Though her study included just 50 students, and those students were 20+ years old, Prof. Mangen might be right. It’s altogether possible that reading on paper is superior to reading on E Ink, especially when it comes down to high-level reading comprehension. By no means do I think that we should eradicate physical books in schools.

But I also think it’s crucial not to go crazy and call for the immediate destruction of all Kindles.

If you’re an English teacher, and you want students to do a close read of a challenging text, the Kindle is not for you.

On the other hand, if you’re an English teacher, and you want your students to read voluminously, and to like reading, and to choose their own books, and to build an independent reading program, and to help struggling readers find their place, I’m pretty certain that it doesn’t matter if you choose Kindles or physical books.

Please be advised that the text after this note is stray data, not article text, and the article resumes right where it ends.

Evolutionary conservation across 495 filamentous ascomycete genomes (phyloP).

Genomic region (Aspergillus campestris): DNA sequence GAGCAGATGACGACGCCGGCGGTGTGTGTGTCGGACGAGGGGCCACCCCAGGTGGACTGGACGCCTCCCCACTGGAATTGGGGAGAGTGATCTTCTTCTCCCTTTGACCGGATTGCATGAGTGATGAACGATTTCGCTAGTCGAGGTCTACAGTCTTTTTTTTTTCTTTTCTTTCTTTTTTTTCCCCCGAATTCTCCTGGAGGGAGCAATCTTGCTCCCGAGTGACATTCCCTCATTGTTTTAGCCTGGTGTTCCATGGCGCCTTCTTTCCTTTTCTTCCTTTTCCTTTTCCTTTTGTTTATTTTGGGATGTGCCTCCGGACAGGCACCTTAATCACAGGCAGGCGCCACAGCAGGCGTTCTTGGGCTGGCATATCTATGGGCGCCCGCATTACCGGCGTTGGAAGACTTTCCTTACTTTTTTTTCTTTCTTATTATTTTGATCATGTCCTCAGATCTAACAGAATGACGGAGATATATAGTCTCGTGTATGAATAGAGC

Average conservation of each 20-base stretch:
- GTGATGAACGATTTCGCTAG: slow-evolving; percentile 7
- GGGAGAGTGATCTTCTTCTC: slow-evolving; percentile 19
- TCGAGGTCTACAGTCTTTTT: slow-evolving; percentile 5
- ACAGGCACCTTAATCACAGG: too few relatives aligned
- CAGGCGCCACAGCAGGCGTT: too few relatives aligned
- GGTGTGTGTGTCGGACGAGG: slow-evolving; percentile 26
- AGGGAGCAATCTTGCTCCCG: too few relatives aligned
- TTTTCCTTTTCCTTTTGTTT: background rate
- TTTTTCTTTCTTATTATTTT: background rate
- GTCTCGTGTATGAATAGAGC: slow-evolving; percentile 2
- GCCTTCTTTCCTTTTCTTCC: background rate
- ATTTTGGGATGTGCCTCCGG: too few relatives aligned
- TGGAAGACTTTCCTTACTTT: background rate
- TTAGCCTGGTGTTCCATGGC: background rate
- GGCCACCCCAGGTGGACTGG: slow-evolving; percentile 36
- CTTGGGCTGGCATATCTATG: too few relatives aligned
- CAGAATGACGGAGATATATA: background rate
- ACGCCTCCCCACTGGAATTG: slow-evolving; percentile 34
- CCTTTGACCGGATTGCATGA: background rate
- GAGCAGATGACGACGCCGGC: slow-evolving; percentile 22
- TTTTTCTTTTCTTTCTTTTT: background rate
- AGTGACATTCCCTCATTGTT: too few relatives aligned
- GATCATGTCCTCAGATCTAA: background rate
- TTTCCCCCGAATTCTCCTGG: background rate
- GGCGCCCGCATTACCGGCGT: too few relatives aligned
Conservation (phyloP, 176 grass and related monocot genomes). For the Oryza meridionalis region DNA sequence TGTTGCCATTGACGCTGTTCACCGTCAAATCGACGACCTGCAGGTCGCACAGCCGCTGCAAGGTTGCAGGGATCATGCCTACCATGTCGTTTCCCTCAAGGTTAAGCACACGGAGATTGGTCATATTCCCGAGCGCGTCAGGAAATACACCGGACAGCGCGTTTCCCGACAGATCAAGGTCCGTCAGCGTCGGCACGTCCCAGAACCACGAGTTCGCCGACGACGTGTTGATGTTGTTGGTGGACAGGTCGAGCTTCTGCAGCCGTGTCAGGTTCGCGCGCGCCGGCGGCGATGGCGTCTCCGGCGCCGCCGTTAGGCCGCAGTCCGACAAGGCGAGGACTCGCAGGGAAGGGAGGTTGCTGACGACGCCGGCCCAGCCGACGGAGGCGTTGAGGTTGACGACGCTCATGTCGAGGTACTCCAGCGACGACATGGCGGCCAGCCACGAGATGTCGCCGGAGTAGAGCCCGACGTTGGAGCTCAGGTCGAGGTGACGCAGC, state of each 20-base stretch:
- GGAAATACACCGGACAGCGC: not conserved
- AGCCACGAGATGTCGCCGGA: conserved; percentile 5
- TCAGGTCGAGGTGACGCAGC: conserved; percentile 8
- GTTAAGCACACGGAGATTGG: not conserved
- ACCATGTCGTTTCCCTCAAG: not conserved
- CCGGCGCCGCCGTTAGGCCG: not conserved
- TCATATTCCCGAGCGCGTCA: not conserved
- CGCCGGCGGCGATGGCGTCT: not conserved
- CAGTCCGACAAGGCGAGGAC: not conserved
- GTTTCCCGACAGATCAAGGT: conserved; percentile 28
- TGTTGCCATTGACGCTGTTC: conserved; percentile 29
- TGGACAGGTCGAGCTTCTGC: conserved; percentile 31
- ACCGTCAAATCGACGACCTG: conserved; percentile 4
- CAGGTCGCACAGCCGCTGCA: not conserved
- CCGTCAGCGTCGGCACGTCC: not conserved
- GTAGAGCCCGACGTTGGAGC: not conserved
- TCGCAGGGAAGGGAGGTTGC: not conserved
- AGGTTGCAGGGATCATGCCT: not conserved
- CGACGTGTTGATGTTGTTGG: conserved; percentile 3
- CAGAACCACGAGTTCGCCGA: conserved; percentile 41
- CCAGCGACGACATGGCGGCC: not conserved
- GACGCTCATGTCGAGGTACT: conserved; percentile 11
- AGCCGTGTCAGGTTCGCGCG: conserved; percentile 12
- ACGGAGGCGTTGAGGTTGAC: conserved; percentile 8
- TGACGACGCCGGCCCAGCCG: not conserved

As I’ve emphasized many times, I’m not particularly interested in any debate that has an either-or answer. If the question is, Should students read on Kindles or on paper, I say, Both. favicon

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Research on e-readers in schools (#1)

research-paperfavicon Recently I rediscovered the excellent electronic databases at the San Francisco Public Library, which means I can get access to JSTOR and do other nerdy things.

(Not unrelated: I’m working on getting a library card from the Library at UC Berkeley. Can’t wait.)

Anyway, I got searching on JSTOR, and there are tons and tons of articles about e-readers and their effects in students, so I figured I should read some and tell you about them, because hey, the Kindle Classroom Project is working for a reason, right?

So here’s the first installment in a sometimes-series that I’m going to call “Research on E-Readers in Schools.”

E-Readers: Powering Up for Engagement
By Twyla Miranda, Kary A. Johnson and Dara Rossi-Williams
Educational Leadership, June 2012